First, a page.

Self-reported memory problems can predict  risk of Alzheimer's disease, the most common form of dementia, according to a research by the University of Kentucky.

Researchers explained that people who notice that their memory is slipping are at risk of suffering the neurodegenerative disease.

Lead researcher Richard Kryscio, PhD, Chairman of the Department of Biostatistics and Associate Director of the Alzheimer's Disease Center at the University of Kentucky, conducted the study on 531 people aged averagely 73. All were not diagnosed with dementia during the start of the study.

Researchers asked the participants about changes in their memory. Participants also underwent annual memory and cognition tests for around 10 years, and their brains were examined after death.

The findings of the study revealed that 56 percent of the participants reported changes in their memory at an average age of 82. Furthermore, those who reported memory changes had threefold risk of developing memory and cognition problems.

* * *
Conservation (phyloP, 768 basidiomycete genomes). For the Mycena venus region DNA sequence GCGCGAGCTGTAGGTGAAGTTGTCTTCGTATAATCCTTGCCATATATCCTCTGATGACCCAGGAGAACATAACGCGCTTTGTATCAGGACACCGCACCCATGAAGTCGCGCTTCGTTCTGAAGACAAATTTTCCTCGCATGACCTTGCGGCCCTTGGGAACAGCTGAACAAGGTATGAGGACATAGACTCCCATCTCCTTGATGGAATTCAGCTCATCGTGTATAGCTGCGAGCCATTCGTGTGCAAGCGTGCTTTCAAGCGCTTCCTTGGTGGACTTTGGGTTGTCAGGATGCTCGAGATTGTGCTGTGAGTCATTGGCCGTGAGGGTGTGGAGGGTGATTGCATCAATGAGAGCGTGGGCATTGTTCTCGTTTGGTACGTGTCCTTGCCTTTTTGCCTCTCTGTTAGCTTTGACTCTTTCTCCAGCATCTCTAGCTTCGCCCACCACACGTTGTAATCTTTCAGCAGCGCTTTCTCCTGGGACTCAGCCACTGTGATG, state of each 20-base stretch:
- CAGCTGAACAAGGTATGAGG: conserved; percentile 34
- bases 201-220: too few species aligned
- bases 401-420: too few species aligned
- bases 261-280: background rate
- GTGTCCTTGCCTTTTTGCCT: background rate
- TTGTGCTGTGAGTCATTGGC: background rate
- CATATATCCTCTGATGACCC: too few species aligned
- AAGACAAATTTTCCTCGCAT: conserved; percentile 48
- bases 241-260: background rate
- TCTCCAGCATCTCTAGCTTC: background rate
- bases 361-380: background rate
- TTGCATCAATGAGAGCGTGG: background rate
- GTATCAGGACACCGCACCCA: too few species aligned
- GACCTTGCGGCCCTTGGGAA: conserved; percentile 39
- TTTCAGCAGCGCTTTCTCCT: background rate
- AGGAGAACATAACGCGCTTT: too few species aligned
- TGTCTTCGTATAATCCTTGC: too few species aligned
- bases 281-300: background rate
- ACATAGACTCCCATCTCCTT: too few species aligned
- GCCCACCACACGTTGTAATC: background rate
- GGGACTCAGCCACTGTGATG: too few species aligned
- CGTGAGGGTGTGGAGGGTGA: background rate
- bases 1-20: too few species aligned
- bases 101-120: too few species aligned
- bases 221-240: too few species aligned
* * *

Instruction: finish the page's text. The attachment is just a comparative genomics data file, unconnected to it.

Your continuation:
Apart from this, researchers found that 80 percent of participants who reported experiencing memory changes developed dementia. However, only one in six participants developed the neurodegenerative disease.

"What's notable about our study is the time it took for the transition from self-reported memory complaint to dementia or clinical impairment -- about 12 years for dementia and nine years for clinical impairment -- after the memory complaints began," Kryscio said. "That suggests that there may be a significant window of opportunity for intervention before a diagnosable problem shows up."

"Certainly, someone with memory issues should report it to their doctor so they can be followed. Unfortunately, however, we do not yet have preventative therapies for Alzheimer's disease or other illnesses that cause memory problems," Kryscio said.

The findings are published in the journal Neurology.